beginning, police focused on the "strip" most victims
disappeared from. They took license numbers of customers, gathered
information from prostitutes and pimps and warned women they were
Bob Keppel, retired
WA State Investigator even sought help from Ted Bundy in trying
to understand this killer. Keppel had also been active in the
In the investigation's
early days public perception was the victims,
many prostitutes or runaways, were not important. The sheriff's
office was criticized for waiting so long to form a task force,
and for not devoting more resources to capturing the killer.
Tomas Guillen, associate
professor of journalism at Seattle University and co-author of
"The Search for the Green River Killer," said "They probably
should have emphasized the strip more with decoys, undercover
officers ... I was there when they went after him many years ago.
They could have charged him back then, but they were missing some
The Green River Task
Force's internal investigative tool, unknown to the public was
an FBI psychological profile of the
Green River killer, written by John
Douglas, in the summer of 1982, revised in 1984.
The original detectives,
including lead investigator Dave Reichert, now King County sheriff,
worked out of a small office in the downtown courthouse before
moving in the community room at the sheriff's precinct in Burien
closer to the action on SeaTac Strip. "It
gave us more constant day to day contact with the detectives working
the street 24-7," said Capt. Bruce Kalin, commander of Green
River Team, and member of the Green River Task From April 1983
to November 1987. "There were a lot of good reasons to be
close to where the action was." In the mid 1980's, the 27
detectives worked with computer and phone lines dropped from the
ceiling at the Burien precinct. "2
people couldn't get up from their desks at the same time,"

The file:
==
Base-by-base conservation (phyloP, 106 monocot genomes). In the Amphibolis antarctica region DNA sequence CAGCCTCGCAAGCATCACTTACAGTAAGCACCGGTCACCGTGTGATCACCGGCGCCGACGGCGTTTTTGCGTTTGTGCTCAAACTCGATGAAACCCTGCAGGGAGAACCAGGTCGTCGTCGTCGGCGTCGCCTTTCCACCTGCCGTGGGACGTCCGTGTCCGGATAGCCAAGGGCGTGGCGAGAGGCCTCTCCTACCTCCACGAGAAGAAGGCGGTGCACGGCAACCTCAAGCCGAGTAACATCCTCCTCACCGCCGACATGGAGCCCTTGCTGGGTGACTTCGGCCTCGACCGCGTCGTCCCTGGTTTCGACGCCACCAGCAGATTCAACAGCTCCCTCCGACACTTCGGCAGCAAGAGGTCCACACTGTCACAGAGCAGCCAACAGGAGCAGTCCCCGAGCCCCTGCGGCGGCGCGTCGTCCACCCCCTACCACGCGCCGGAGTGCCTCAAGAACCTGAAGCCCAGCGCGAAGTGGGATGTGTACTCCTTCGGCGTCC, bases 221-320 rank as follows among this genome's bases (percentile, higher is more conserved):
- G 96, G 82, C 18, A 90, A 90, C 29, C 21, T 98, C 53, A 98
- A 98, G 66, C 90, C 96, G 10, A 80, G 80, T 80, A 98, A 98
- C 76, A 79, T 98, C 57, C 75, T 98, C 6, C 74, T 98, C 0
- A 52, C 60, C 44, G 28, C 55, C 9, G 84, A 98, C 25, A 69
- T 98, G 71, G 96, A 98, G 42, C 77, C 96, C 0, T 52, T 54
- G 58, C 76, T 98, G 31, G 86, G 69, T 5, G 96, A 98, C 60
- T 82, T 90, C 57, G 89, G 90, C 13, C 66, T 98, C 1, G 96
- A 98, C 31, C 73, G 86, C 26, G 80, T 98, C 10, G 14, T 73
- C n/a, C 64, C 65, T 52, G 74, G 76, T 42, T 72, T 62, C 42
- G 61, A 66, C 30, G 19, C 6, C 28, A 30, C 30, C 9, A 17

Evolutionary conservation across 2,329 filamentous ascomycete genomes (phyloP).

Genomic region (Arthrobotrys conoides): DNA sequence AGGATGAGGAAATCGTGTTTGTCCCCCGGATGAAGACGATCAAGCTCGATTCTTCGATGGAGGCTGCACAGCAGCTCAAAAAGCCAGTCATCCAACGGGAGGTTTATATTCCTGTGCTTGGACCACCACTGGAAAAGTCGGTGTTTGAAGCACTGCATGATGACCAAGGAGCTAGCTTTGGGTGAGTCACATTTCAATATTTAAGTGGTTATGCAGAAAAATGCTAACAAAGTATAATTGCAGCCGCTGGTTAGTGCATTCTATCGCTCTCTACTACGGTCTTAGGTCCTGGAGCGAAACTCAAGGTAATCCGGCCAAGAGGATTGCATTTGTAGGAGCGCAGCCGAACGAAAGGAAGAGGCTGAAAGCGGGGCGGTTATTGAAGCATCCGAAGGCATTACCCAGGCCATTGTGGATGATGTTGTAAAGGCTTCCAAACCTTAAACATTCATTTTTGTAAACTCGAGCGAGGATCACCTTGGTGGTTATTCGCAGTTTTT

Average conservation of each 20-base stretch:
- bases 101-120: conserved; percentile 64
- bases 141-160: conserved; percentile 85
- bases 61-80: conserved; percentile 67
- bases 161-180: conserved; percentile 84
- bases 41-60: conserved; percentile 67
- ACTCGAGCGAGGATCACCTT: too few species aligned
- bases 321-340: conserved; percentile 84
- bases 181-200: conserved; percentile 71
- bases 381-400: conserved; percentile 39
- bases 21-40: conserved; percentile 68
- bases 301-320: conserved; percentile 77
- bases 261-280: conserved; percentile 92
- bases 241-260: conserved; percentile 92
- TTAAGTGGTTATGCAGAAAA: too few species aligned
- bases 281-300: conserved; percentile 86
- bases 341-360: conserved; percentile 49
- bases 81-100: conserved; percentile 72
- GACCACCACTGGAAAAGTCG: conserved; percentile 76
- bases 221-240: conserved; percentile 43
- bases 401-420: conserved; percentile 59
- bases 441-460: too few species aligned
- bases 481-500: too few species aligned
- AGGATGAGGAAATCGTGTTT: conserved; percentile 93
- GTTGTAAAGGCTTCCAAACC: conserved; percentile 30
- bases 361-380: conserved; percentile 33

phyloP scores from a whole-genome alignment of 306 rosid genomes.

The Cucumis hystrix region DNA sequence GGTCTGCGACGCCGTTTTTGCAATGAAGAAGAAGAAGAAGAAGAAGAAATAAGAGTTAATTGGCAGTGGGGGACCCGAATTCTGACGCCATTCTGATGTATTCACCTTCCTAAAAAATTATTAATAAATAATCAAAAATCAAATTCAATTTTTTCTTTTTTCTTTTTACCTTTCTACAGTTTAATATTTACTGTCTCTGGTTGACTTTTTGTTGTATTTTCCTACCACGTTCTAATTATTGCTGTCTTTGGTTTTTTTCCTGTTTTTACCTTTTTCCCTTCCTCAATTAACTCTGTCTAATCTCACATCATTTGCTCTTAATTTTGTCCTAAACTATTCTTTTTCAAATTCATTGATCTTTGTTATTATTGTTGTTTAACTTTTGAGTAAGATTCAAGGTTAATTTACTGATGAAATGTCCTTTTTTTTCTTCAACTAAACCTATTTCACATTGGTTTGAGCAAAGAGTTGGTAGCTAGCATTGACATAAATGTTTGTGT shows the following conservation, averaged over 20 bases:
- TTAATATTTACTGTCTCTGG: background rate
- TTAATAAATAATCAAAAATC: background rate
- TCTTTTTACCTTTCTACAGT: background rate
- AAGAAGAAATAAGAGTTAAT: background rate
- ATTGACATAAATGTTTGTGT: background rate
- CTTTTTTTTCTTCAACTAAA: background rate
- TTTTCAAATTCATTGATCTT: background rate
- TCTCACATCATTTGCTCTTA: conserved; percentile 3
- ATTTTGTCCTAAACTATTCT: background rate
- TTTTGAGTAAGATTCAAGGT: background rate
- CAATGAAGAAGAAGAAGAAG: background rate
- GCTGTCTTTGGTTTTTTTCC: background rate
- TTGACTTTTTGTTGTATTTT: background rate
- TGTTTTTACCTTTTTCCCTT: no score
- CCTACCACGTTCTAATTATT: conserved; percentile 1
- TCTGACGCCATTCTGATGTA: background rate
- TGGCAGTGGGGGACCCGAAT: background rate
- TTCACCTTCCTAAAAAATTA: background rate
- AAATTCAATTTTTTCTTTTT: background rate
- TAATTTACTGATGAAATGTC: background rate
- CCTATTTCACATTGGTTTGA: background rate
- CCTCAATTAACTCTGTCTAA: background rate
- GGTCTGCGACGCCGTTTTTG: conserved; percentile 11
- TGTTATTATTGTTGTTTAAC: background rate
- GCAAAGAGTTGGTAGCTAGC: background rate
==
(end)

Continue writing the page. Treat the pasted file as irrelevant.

Kalin said. There
were no windows, no air conditioning and many of the detectives
don't want to do that again," he said. "We have enough
There is now a new
city named "SeaTac" covering the area most victims were
abducted from. It
is where the Seattle Tacoma International Airport is located.
Officers staked out
the river. Investigators know killers "always come back." That
investigation was hampered by a news helicopter, which blew their
cover. One man considered a strong "person of interest" drove
in the midst of a TV crew.
"The ladies working
the strip didn't seem to take it serious, " Kraske, a retired
police major said. (Kraske investigated the Ted Bundy serial killings
in the 1970s.)
When the bodies of
and Mills turned up, Kraske attempted
to quiet the discovery to protect the scene. "I tried to keep
radio silence. When people drove by, I told them it was a training
exercise. I didn't want to screw it up."
Ridgway was suspect for years. Investigators feared that if
they tried Ridgway without enough evidence he could be acquitted,
he would then be free under double jeopardy laws. So they waited.
semen samples, was circumstantial. Semen samples were only used
to determine blood types. Test results could only narrow down
to one in millions, not identify a specific individual, like the
DNA technology today can.
Late in 1982, detectives
focused on another suspect, Melvin Wayne Foster, 44, unemployed
cabdriver from Lacey, Thurston County and searched his house.
He was not arrested.